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The relationship between stressful life events and suicidality: A systematic review and meta-analysis

Howarth, Emma Judith (2019) The relationship between stressful life events and suicidality: A systematic review and meta-analysis. D.Clin.Psychol thesis, University of Leeds.

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Abstract

Background: Suicidality is multi-determined and reflects a complex interaction of social, psychological and environmental risk and protective factors. Though there is extensive evidence for the causes of suicidality, some uncertainties surrounding risk factors remain. Stressful life events are a known risk factor, but the strength and nature of the association between stressful life events and suicidality is unclear. To investigate this, the current review examined the prospective relationship between stressful life events and suicidality. Methods: MEDLINE, EMBASE, CINAHL, Cochrane, and PsycINFO databases were searched from inception to October 2018 (updated April 2019). Eligible studies included observational, quantitative longitudinal cohort studies which provided data on the association between stressful life events and a subsequent aspect of suicidality in adults or adolescents (≥14 years and older). The Effective Public Health Practice Project (EPHPP) quality assessment guidance was used to conduct a methodological quality assessment. Random-effects meta-analyses model was used to examine the strength of the prospective relationship between the experience of stressful life events and subsequent suicidality. Sub-group analyses and meta-regression analyses was used to examine factors moderating the relationship. Results: Eight studies were identified in the systematic review, and nine independent comparisons on 2,639 participants from seven studies were included in the meta-analysis (mean age = 37 years, 54% female). Stressful life events were associated with a significantly increased risk for suicidality (9 comparisons: Odds Ratio (OR) = 1.37, 95% CI = 1.10 to 1.70). Statistical heterogeneity was high (I2 = 76. 48, 95% CI: 55.0 to 87.7%), publication bias was indicated, and methodological quality of the studies was mixed. Discussion: The analyses suggested that stressful life events can statistically increase the risk of suicidality, which could have implications for subsequent clinical assessment and intervention. Further high-quality research is needed to confirm this tentative link between stressful life events and suicidality.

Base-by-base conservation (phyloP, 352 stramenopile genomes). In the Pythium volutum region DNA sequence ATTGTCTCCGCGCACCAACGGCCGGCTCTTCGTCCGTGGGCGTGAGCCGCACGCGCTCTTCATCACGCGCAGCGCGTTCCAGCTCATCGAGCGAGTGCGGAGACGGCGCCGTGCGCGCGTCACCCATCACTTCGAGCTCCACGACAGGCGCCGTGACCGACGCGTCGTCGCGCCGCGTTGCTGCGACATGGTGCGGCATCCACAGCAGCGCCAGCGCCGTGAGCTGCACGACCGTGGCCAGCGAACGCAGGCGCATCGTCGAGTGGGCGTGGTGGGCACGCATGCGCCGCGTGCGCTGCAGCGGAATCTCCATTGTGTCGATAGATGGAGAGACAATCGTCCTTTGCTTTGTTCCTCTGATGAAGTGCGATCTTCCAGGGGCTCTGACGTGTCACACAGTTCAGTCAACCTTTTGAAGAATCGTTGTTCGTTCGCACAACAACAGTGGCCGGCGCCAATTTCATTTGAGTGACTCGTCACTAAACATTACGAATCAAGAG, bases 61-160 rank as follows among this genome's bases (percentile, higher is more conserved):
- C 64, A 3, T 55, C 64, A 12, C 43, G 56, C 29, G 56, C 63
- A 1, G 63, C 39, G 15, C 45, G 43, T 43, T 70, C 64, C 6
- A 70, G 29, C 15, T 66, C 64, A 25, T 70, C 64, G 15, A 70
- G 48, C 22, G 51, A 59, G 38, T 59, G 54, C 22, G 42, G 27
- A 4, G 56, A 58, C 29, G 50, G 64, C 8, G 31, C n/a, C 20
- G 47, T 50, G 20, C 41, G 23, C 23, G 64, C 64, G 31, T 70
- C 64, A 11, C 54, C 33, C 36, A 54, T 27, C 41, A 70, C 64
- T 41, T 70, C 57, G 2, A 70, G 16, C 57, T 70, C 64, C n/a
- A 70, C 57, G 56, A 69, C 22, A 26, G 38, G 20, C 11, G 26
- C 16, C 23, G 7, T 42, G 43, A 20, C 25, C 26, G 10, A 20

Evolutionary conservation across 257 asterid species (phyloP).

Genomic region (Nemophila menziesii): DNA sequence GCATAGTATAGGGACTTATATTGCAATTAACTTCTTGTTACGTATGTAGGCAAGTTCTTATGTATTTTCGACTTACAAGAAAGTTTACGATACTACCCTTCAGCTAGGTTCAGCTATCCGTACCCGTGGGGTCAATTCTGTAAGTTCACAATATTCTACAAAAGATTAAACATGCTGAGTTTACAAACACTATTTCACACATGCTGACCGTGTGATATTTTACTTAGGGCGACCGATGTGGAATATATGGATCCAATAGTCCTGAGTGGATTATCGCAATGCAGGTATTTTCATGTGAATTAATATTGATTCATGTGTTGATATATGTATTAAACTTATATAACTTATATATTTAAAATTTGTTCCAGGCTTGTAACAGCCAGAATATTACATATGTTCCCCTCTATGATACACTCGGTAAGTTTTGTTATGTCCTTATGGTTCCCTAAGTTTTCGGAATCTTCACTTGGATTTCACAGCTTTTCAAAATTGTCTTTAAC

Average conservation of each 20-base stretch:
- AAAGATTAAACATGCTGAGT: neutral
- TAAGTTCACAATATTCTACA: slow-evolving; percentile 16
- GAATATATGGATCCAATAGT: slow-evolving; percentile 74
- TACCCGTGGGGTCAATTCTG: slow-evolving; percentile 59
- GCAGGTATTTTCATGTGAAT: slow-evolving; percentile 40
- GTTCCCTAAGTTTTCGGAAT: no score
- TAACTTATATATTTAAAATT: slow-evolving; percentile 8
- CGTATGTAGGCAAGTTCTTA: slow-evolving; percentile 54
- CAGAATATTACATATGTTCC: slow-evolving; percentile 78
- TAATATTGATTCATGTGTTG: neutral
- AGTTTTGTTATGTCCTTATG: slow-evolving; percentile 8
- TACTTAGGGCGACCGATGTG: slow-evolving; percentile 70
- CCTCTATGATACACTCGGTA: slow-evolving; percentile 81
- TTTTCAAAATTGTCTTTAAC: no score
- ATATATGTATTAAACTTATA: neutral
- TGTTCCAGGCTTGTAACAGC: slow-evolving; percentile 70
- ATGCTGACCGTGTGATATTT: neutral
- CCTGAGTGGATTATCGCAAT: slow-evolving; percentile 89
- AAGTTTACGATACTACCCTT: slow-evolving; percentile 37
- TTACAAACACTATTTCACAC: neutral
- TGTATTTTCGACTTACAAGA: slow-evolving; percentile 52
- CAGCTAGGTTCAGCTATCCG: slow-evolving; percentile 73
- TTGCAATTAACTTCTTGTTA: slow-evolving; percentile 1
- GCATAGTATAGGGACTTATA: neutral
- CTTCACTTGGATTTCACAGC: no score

Item Type: Thesis (D.Clin.Psychol)
Keywords: Stressful life events; suicidality; suicide; meta-analysis
Academic Units: The University of Leeds > Faculty of Medicine and Health (Leeds) > School of Medicine (Leeds)
Depositing User: Ms Emma Howarth
Date Deposited: 27 Nov 2019 12:21
Last Modified: 27 Nov 2019 12:21
URI: http://etheses.whiterose.ac.uk/id/eprint/25287

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